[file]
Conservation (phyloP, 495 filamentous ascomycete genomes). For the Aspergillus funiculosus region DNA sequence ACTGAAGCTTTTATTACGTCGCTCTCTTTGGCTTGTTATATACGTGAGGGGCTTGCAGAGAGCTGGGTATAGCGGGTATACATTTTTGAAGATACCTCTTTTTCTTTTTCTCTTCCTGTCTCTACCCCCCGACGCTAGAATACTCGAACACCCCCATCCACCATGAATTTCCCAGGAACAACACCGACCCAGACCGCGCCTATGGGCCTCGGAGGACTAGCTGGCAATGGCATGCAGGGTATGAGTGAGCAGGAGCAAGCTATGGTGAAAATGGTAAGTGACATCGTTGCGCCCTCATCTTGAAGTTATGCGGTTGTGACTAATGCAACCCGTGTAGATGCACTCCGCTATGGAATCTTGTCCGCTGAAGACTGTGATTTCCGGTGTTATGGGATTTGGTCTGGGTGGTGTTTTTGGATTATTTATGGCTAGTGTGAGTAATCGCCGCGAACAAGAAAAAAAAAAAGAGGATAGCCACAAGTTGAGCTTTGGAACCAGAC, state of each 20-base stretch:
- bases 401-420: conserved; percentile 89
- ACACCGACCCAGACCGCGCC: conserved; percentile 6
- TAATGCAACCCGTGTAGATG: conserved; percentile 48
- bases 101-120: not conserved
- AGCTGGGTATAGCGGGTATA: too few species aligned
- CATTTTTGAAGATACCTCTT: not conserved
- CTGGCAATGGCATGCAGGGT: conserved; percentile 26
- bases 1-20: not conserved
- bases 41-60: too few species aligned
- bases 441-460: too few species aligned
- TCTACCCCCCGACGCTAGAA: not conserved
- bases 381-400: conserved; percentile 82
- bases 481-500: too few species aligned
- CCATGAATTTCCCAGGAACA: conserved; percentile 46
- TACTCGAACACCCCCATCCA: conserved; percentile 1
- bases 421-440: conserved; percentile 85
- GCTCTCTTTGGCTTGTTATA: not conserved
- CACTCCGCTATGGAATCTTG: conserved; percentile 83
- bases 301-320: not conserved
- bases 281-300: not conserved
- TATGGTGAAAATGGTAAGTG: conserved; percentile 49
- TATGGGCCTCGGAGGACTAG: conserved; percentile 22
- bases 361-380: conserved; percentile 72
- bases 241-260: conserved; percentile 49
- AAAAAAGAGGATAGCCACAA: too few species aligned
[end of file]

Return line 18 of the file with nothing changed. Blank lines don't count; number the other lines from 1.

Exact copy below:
- GCTCTCTTTGGCTTGTTATA: not conserved